the artistic possibilities
of designing with nature

Upcoming events

September 24, 2017
Active artists from the surrounding areas are invited to a group critique and barbeque on Sept 24th at 1:00.  Open to all interested artists.  Call 802 875 2194 or email us here to rsvp.
Design and construct the man-made environment to be in harmony with the natural environment.

Solar Work 2007-2008

Jamaica VT, Window-collector

Clients wishing to retreat for vacations to the top of a mountain in Jamaica, Vermont, sought to create an off-the-grid, off-the-well, and off-the-furnace shelter. This first scheme is intended to evoke the idea of impermanence, while in reality being a long term sustainable camp. Because the ground is all ledge, 9 steel bolts would be grouted into the rock to support the 3 tetrahedrons and floors spanning in between. A screened porch hangs off one corner for bug season, and a large deck extends the living space in summer and fall. Because the angled walls were thought too constraining, another solution was sought.

Clients wishing to retreat for vacations to the top of a mountain in Jamaica, Vermont, sought to create an off-the-grid, off-the-well, and off-the-furnace shelter. This first scheme is intended to evoke the idea of impermanence, while in reality being a long term sustainable camp. Because the ground is all ledge, 9 steel bolts would be grouted into the rock to support the 3 tetrahedrons and floors spanning in between. A screened porch hangs off one corner for bug season, and a large deck extends the living space in summer and fall. Because the angled walls were thought too constraining, another solution was sought.
The tent became a chamfered octagon with the largest side facing south, which required further nine footing points. Sliding barn doors were considered to close off the camp when not occupied, but were too obtrusive to the use of the outdoor space. In the first scheme water was to be collected into 3 tanks at the top of the pyramids; now it would be collected in one tank on the north. Because of the ledge, an underground location to prevent freezing was impractical. Also there was no easy way to add the screened porch.

The porch would extend off of one side on the southwest, making an implied space for the outside deck. The roof slopes from a high point over the sleeping loft to a low point over the end of the porch and extends slightly out to shelter a bit of the deck. Water from the upper 3/4 of the roof is diverted to an above-ground tank on the north, with the rest flowing to a point where is is collected in a rain barrel for gardening. The long south edged of the roof supports a wall of photovoltaics. The water tank is heavily insulated to the outside world, but thermally coupled to the interior for freeze protection. The wood stove is placed against this wall to boost the temperature of the water. The south facade windows and glass doors are a direct gain system using night insulation, but a small area of glazing on the east end of this wall collects hot air, the back of which is the DHW solar collector and small tank. In winter hot water will be heated on the wood stove. The outside finish will be a cement/sawdust board with a clear sealer, and the interior will be pine.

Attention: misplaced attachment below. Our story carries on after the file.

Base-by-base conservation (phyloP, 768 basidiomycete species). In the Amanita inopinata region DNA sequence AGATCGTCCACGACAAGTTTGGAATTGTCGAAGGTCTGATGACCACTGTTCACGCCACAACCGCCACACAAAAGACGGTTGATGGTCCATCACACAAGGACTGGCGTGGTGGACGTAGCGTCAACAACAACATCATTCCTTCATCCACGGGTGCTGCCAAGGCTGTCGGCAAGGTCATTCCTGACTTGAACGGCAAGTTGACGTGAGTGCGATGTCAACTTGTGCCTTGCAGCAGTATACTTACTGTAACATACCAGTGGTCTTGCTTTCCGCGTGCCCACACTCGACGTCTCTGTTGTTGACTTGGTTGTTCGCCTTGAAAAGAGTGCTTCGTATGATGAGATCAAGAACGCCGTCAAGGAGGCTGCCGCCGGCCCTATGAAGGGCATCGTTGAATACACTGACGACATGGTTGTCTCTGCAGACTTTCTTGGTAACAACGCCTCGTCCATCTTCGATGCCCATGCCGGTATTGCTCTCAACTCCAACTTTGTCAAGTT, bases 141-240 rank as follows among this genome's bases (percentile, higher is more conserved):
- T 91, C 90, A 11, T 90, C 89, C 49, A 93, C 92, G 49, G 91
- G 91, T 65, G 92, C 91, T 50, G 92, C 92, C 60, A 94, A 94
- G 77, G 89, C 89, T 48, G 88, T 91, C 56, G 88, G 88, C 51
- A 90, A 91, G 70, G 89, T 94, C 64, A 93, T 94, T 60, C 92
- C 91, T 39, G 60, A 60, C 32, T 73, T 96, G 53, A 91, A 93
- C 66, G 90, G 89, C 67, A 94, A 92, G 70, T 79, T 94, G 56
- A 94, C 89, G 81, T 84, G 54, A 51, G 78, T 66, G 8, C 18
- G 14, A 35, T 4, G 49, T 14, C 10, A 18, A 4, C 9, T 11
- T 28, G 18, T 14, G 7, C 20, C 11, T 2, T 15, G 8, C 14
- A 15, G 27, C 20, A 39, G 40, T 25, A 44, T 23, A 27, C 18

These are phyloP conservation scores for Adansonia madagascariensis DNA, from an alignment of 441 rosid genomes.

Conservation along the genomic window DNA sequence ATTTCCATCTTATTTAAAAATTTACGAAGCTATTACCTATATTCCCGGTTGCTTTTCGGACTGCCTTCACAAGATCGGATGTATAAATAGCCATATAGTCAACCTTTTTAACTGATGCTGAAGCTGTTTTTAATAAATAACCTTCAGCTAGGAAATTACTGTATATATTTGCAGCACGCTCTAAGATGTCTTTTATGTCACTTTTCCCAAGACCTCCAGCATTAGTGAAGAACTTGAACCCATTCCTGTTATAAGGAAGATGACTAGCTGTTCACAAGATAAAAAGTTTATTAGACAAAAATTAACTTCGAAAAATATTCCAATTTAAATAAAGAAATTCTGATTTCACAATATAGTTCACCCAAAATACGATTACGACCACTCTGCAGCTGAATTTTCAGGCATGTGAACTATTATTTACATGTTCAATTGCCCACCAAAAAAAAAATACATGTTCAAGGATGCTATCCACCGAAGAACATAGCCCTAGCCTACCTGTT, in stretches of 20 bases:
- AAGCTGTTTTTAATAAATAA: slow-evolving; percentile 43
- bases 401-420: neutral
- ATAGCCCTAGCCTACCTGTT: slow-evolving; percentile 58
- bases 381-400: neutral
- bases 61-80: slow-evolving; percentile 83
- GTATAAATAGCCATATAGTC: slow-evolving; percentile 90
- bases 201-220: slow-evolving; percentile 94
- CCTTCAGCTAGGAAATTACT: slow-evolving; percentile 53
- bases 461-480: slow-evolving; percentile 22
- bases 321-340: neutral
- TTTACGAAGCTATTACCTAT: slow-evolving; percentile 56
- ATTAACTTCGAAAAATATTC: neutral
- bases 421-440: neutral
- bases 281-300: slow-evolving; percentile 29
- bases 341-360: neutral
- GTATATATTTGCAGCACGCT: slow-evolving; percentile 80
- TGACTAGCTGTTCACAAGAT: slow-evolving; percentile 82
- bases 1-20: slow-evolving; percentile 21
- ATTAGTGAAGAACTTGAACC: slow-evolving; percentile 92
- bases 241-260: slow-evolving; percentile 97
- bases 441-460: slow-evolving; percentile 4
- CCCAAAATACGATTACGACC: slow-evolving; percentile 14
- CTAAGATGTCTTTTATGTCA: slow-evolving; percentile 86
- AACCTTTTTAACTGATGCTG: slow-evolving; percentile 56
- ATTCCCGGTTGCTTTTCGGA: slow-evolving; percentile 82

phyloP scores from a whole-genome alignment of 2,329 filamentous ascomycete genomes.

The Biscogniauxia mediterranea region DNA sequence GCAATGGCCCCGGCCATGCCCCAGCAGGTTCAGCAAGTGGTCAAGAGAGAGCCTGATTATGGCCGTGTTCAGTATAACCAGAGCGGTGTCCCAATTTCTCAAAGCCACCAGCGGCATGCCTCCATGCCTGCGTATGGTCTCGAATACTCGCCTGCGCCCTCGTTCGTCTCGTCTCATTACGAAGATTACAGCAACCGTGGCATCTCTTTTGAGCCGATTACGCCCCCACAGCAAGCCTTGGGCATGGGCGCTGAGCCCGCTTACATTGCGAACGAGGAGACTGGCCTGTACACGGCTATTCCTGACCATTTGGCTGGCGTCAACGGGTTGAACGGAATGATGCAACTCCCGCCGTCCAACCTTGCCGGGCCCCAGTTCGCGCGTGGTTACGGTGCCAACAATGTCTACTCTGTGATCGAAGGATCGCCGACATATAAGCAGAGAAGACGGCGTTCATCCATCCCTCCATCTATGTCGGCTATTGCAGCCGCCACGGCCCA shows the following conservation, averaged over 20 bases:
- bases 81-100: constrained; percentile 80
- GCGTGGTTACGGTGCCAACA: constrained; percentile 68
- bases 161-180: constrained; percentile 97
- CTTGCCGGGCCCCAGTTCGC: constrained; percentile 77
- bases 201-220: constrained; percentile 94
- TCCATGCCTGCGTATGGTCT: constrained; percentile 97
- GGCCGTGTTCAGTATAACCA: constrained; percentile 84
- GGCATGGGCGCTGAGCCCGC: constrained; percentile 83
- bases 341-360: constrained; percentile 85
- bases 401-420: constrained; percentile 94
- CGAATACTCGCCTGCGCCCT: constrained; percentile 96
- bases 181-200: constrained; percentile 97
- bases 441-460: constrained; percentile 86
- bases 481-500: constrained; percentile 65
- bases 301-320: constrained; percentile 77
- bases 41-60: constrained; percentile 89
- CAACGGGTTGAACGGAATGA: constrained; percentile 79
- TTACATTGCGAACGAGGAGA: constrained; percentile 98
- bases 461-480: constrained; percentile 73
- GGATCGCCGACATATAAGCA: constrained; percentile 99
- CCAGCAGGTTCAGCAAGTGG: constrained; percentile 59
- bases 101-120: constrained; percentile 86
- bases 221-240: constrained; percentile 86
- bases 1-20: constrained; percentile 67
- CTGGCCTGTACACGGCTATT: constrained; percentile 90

The longevity of insulating glass, and therefore its sustainability can be questioned. As an experiment six (4'x6'-6") south facing windows of the Foundation House sunspace, which have lost their seals, will be replaced by six combination window/solar collectors. Because the space only requires more modest exterior views than originally built, it is decided that one third of the present area of glazing is adequate with the remainder becoming collectors. The existing insulating glass will be disassembled, re cut, and reused. First the outer panel of 2 layers of glass is installed. The artificial wood frame contains vent slots top and bottom, the air entering the bottom and rising as it is heated between the two layers. The air is then drawn through the top slots by the photovoltaic driven fan and down across the black collector surface through a mesh and out into the sunspace through operable louvers (which close when the fan is off, preventing back-drafting of air.) The inner insulated panel and the inner glazing panel can be removed if necessary for cleaning. The system air openings are positioned to create a reverse feed and return, to insure an evenly distributed air flow.